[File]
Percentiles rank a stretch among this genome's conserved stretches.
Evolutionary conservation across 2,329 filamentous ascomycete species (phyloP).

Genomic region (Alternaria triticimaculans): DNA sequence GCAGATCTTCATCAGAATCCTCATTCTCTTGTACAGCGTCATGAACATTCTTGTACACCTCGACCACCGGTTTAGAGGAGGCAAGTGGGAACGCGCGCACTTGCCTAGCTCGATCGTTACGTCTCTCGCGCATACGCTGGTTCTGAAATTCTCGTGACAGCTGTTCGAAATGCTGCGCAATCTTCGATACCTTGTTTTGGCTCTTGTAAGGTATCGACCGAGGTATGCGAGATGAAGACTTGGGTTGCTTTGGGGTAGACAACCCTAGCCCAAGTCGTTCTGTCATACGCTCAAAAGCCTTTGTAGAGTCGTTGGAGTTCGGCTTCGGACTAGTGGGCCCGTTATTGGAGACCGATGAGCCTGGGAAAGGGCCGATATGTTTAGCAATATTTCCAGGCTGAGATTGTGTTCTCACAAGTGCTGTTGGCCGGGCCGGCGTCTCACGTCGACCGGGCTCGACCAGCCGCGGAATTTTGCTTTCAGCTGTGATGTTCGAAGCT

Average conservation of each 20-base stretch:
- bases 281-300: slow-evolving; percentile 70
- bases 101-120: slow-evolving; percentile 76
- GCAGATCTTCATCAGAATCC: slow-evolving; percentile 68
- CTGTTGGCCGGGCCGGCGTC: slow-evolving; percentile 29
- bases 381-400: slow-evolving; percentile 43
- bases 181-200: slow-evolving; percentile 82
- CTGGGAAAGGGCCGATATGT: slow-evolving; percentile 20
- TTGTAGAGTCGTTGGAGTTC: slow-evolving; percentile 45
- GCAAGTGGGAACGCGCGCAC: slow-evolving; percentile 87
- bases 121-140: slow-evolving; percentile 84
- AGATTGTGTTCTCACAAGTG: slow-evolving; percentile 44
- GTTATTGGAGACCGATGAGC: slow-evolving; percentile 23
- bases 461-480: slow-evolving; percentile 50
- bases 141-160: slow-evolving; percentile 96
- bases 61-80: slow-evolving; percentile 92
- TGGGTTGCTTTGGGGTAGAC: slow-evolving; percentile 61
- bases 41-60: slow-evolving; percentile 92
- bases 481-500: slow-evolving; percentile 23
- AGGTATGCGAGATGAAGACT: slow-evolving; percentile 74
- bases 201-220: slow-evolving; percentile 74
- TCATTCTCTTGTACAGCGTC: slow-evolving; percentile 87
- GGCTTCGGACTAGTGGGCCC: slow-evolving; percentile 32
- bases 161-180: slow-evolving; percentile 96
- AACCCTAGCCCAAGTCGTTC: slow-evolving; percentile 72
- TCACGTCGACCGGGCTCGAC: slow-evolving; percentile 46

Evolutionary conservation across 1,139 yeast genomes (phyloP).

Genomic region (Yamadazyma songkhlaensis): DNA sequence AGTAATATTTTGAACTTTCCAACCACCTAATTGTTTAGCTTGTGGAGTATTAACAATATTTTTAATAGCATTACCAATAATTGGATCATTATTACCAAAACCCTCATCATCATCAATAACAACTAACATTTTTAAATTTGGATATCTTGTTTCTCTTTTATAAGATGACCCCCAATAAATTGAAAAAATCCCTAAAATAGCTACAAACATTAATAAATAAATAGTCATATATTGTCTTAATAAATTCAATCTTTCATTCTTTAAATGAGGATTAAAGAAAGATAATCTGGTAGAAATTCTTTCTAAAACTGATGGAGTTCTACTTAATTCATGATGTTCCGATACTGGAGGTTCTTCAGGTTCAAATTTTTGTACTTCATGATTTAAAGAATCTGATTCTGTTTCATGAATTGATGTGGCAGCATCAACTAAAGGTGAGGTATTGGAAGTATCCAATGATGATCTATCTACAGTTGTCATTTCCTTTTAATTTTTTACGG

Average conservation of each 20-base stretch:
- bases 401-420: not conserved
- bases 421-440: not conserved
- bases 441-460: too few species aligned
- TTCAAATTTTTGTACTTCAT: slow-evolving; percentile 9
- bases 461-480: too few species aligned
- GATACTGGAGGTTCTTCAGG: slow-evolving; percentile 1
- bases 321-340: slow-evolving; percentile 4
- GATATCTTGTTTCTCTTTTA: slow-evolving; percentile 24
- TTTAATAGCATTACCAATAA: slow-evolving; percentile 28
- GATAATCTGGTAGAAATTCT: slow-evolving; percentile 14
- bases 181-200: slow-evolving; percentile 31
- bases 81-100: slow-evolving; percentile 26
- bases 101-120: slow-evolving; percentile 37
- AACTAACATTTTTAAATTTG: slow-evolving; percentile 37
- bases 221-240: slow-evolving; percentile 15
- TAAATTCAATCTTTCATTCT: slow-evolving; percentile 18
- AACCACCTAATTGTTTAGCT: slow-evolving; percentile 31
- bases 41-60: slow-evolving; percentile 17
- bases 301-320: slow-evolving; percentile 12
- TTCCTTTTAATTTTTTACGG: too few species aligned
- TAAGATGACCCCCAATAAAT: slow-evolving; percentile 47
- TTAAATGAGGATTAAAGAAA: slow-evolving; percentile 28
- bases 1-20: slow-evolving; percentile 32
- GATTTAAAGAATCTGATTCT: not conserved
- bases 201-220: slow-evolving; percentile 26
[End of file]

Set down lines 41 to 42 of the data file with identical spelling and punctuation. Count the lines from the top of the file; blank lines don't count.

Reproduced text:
- TTTAATAGCATTACCAATAA: slow-evolving; percentile 28
- GATAATCTGGTAGAAATTCT: slow-evolving; percentile 14